ga('send', 'pageview');
Search
Sunday 25 February 2018
  • :
  • :

Multitasking to Distraction

by Casey Chainee

woman juggling

Sometimes we surprise ourselves when we are able to give up the very thing we thought we’d be totally lost without, and thereby inadvertently learn a way of being less distracted.

At the end of March, we got rid of our television service.  I’d been dreading and longing to do this for years and years.  I had always had a love hate relationship with television; I liked the background sound and entertainment it provided, but I also resented that it kept me from writing more. Often while watching a show or movie, I’d be thinking someone had to sit down and write this script.  Finally, two things catapulted my decision – first, I was finally ready to put aside my major distraction, and second, the cost was becoming prohibitive.

You all know that experience where the anticipation of something is so much worse than the reality. When I reflect on the anxiety I used to suffer just thinking about not having television, it shocks me to realize how addicted I was to it.  But over the last year or so, that dependence had begun to wane.  Well, it’s been two months now without it, and I haven’t missed it one day. Not one day! I can’t believe it.  The funny thing is I used to rely on the distraction of television to get so many things done in a day.

tv addictI used to do practically everything in front of or with the television on.  Often I would just listen to a show while working.  I would iron, cook, clean house, sew and make cards with the television on.

I used to pride myself on how much I was getting done while “watching television.” Out of friendly curiosity, I should revisit those finished products and projects to see just how well they were completed.

Ever since the service disconnection, the first thing I’ve noticed is how centered I feel. These days while cooking or gardening I no longer hear that constant internal dialogue, “I wonder what’s on right now?”  This voice has been silenced, (probably replaced by another, I don’t doubt).  As a result I don’t feel so split in mind and body.

Now when I’m cutting vegetables, all of me is there at the counter cutting vegetables.  It’s a wonderful feeling.  And these tasks seem to be carried out with a calmer presence.

While I may be moving slower (perhaps because of age or just being more mindful), my tasks are completed with less frustration than in the past.  Before in my haste to not miss the start of a movie, I’d try to rush through the job at hand, and if things were delayed then the stress increased.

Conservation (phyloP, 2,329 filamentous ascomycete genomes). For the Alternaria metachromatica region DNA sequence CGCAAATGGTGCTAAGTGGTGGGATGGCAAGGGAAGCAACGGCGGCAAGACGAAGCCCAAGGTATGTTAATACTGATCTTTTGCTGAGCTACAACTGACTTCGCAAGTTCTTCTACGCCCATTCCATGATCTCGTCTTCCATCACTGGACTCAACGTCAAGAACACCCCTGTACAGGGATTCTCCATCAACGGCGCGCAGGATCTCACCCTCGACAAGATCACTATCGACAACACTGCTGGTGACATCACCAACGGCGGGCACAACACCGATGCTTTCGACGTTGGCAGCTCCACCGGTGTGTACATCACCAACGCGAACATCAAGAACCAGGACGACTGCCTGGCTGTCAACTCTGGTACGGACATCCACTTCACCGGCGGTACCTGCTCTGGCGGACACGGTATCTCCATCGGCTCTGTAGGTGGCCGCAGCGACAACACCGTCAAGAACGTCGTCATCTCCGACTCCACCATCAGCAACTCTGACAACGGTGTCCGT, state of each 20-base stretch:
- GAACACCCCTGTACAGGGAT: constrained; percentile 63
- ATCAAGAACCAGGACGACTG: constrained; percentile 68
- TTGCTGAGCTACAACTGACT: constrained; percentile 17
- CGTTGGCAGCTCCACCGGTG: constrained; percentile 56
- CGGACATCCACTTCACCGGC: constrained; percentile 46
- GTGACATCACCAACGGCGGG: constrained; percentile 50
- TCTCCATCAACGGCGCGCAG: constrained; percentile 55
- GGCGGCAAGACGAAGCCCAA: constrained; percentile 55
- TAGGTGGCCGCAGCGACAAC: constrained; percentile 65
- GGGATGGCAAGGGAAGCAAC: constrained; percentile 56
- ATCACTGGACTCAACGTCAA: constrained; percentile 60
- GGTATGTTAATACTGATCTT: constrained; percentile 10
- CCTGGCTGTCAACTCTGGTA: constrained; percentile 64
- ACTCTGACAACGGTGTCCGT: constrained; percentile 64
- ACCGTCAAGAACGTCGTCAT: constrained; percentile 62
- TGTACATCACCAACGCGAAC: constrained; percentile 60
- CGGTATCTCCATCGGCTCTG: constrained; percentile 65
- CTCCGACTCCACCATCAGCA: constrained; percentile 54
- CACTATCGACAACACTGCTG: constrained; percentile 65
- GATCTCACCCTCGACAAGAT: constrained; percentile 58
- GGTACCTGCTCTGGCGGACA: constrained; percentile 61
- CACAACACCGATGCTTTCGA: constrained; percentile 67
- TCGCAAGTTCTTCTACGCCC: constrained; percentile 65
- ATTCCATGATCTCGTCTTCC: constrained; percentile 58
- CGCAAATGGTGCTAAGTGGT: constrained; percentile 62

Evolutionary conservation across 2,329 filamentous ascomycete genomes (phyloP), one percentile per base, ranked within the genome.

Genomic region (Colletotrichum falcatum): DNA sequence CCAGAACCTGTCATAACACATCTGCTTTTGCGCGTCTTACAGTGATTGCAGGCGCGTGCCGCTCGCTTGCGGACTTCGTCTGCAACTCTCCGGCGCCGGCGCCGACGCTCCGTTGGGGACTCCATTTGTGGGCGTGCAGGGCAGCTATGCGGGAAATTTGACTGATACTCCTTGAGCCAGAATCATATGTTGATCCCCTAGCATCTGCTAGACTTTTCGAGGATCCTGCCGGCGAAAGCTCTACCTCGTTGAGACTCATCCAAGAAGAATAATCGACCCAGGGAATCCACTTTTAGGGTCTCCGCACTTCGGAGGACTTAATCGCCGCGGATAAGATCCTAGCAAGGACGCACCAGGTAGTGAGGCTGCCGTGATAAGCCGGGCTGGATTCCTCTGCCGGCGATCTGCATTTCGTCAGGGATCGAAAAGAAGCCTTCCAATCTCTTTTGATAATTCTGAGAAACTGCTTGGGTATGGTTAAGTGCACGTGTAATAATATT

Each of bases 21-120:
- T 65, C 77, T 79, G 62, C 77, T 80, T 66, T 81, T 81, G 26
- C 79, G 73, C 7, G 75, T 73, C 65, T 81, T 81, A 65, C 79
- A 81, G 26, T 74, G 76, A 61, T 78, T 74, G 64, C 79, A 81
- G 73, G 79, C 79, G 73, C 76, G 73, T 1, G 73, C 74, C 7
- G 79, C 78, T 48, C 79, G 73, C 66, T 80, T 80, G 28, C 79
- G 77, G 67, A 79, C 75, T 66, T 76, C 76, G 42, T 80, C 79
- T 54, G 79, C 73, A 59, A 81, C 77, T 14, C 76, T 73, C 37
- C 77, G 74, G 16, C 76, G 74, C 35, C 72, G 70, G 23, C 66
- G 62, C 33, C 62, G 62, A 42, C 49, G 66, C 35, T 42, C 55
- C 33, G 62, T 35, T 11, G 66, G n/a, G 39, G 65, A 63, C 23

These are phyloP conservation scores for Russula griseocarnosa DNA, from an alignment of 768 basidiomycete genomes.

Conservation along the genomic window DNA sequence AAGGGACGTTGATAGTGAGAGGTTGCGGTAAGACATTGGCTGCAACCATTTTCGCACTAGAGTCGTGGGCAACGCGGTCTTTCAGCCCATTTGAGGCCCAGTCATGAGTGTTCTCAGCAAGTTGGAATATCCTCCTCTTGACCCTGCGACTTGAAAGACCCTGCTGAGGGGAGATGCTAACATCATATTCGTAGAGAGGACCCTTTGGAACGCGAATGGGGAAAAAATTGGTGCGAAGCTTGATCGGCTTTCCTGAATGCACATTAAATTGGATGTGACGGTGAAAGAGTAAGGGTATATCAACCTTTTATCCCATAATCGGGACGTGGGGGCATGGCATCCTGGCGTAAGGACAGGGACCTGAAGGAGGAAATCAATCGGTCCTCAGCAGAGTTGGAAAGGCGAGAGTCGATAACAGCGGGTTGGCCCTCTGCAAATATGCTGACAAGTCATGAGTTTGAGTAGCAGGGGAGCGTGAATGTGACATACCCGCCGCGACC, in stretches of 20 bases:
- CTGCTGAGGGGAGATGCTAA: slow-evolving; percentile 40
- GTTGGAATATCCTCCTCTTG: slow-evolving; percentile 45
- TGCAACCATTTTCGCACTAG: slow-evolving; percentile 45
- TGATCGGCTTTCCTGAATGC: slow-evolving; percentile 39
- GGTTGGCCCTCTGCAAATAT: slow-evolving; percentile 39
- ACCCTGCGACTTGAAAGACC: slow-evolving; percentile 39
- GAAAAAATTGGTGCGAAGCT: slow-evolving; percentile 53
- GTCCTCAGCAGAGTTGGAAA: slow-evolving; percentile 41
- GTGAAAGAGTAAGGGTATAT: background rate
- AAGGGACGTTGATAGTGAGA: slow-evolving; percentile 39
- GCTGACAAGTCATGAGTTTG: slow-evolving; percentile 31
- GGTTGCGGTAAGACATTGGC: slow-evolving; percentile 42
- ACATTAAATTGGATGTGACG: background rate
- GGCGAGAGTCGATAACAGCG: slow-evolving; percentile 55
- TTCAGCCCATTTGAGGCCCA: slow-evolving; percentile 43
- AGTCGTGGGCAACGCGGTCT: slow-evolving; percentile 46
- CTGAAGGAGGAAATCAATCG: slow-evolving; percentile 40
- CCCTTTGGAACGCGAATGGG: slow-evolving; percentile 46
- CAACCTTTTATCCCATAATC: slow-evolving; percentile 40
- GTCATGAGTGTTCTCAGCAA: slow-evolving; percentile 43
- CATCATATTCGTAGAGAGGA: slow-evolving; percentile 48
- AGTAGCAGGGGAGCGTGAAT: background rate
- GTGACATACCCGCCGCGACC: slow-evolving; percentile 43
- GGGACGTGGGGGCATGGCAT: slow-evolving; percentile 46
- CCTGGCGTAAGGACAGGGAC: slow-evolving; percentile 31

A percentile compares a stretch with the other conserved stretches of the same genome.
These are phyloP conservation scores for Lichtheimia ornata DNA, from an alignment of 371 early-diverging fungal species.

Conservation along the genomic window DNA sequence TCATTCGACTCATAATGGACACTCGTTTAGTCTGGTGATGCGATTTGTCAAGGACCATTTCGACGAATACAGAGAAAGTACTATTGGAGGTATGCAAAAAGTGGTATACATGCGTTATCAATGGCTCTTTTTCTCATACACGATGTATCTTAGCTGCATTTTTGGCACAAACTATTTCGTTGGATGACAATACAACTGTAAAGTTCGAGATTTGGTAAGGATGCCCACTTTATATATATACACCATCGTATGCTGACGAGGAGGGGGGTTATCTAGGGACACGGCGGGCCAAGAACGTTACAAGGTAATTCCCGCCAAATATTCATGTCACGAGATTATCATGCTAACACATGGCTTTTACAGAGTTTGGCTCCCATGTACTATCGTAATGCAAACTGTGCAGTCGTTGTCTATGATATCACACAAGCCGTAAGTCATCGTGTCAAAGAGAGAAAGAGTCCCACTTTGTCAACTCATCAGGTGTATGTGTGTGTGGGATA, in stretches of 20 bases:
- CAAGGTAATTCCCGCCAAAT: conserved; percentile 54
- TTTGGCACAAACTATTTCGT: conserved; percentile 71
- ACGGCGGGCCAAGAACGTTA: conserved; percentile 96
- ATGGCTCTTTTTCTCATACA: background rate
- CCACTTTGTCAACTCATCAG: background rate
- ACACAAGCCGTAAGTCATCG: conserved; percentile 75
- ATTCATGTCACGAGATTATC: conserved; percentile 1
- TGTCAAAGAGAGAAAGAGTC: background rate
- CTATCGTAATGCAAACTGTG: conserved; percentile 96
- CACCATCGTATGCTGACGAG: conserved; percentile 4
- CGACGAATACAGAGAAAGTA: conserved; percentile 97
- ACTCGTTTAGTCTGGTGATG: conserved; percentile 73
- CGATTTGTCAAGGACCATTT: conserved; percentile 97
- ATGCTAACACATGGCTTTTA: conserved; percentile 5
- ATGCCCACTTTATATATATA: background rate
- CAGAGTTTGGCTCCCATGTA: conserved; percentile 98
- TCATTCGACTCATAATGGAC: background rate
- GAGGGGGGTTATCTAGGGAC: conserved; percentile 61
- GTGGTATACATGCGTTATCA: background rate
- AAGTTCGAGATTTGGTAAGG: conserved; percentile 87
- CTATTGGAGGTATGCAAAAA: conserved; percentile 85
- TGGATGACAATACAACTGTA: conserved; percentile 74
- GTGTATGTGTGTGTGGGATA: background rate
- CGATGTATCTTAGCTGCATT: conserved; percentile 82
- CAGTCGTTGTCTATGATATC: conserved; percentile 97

When we multitask, we are subjecting the mind and body to quite a bit of stress. The implicit suggestion in multitasking is that there are many things to do, and only so much time in which to do them; this then forces us to split our attention to get it all done as quickly as possible, which in turn puts a strain on the mind and body.

In my mindfulness class, I have to remind students that when it’s time to meditate, they should do just that.  In class, they put their writing materials on the floor rather than balance them on their laps during the meditation because it signals to the mind and body that the present activity is the priority and focus.  Otherwise the mind will not fully settle as it will be preparing to return to the other activity before long.

In this vein, research shows that splitting the attention between two or more tasks requiring input from a person isn’t the best use of time. There are situations where we can multitask effectively:  tasks like typing a letter which requires our contribution and effort, and another like chewing or drinking a cup of tea requiring no input.  But multitasking is less effective if both activities require input.

Having to switch the attention from one task to another, the brain has to deactivate from one activity and brain region, regroup and reactivate in another region for the other activity thereby increasing the time taken, effort expended and chance of errors occurring. So focusing on one task at a time is a far more efficient and effective use of the brain and energy, as it helps the person better retain information about the job, make fewer mistakes, save time, decrease stress, and increase memory retention.

In the meantime, we’ve taken to renting movies and shows occasionally, and now we get to watch what we want, when we want.  Less stress and more enjoyment.

May you be free of distraction today!

 

________________________________________
Screen Shot 2014-04-26 at 22.26.55
Based in California, Casey Chainee offers Pranic and Reiki Healing.
She also teaches Mindfulness and Acceptance strategies to help clients recognize how our reactions, thoughts, and feelings impact our life.

For more on Casey and contact information please go to www.acceptancehealing.com.

Comments

comments




What do you think? Please feel free to comment